Performing Power Loops at the Kennedy Center
Living life as a rebel on wheels is what started Ben Ashworth down a path of artistry that would later influence many.
“I grew up being told ‘no’, ‘don’t do that,’ ‘get out of here.’ It’s motivating because you don’t fit the mold at the time, so it makes you work harder,” said avid skateboarder Ashworth, who is the Sculpture Studio supervisor at George Mason University’s School of Art.
Growing up, he used wheelchair access ramps, handrails and empty pools to practice. This led to tickets for trespassing and vandalism charges.
“You get older, you don’t feel like running from the police and security guards. So what do you do?”
Ashworth found like-minded individuals and started building skate structures out of necessity and curiosity.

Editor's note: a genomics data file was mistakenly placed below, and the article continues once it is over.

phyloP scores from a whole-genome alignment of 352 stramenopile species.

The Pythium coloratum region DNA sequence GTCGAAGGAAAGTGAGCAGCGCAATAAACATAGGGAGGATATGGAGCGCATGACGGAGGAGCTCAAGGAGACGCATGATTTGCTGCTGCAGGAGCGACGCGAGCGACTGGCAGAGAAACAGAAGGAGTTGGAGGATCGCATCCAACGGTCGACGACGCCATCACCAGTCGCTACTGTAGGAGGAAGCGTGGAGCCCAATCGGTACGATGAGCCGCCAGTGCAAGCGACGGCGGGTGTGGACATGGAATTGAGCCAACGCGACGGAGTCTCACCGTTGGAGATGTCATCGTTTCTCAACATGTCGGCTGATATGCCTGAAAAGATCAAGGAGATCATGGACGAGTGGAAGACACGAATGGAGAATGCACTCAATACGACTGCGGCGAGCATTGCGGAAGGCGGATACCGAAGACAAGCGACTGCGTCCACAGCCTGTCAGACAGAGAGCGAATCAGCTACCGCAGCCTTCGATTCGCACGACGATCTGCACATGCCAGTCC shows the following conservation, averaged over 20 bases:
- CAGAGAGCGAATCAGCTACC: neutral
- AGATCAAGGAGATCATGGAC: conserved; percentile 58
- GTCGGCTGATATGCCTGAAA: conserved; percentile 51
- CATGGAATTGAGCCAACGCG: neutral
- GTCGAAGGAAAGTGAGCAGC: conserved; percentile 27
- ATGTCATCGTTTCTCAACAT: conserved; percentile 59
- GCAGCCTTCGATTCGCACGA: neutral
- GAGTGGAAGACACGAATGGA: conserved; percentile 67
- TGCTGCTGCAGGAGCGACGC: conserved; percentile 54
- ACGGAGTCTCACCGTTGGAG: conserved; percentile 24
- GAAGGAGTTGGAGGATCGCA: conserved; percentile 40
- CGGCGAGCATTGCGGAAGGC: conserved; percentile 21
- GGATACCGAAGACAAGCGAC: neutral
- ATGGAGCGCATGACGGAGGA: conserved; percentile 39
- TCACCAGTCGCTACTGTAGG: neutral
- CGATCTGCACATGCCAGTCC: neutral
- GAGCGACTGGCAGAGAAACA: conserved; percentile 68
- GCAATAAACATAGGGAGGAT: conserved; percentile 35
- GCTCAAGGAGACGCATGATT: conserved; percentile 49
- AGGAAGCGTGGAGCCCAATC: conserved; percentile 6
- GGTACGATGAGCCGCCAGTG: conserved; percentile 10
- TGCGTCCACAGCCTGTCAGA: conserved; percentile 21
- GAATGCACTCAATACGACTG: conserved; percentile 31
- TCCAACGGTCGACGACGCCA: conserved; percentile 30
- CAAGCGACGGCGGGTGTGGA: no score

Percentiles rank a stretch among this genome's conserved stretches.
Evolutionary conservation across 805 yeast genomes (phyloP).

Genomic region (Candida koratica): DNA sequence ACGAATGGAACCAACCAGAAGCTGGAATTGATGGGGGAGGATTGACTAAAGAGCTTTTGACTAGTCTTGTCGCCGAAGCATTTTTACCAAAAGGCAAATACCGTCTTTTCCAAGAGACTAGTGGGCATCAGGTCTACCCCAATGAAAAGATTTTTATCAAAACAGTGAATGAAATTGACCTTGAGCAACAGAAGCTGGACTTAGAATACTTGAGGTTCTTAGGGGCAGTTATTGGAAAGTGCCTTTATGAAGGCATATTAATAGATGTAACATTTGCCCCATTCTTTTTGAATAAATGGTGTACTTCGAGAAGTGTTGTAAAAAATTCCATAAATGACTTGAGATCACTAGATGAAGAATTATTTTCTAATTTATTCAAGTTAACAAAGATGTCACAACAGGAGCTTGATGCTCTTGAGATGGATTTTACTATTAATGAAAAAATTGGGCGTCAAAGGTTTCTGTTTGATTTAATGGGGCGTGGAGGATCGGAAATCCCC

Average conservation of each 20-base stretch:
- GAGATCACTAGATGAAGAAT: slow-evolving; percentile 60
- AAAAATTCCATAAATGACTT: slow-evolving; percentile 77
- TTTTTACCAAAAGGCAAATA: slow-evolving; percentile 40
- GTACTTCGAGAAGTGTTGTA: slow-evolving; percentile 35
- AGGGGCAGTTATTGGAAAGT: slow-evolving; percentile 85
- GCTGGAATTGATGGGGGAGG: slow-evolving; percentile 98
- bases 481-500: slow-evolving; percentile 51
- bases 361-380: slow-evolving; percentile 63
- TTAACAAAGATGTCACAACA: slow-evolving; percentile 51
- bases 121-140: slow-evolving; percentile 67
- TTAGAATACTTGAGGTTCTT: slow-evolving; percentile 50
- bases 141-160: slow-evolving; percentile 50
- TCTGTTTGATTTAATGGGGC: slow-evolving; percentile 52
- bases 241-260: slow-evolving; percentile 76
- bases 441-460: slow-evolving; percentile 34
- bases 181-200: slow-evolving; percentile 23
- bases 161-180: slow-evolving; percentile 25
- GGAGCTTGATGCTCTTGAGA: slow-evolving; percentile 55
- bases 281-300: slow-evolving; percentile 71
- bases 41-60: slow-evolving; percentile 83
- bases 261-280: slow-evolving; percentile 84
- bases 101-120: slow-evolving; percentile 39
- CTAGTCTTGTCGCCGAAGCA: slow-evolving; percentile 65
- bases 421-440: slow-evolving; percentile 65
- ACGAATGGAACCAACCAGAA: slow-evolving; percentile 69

During the next 20 years, Ashworth, who graduated with a BA in art in 1999 and is currently working on an MFA, worked on several public commissions, many of them skate structures that benefited nonprofits and brought Washington, D.C., communities into collective conversations.
The skate bowl that Ashworth and his team built—a structure uniting the skateboarders with the B-boys and the business crowd with the block—was placed in front of the prestigious Kennedy Center for the Performing Arts for Finding A Line: Skateboarding, Music, and Media, a festival held in September.
Mason students were an integral part of the building process; they cut the “ribs,” that is, the planks of wood supporting the ramp, each taking a turn at learning to operate the chop saw, he said. They claimed ownership to their work by writing “John’s Rib” or “Sam’s Rib” on each plank, he said.
Ashworth said he believes students learn more when they get hands-on experience with a project.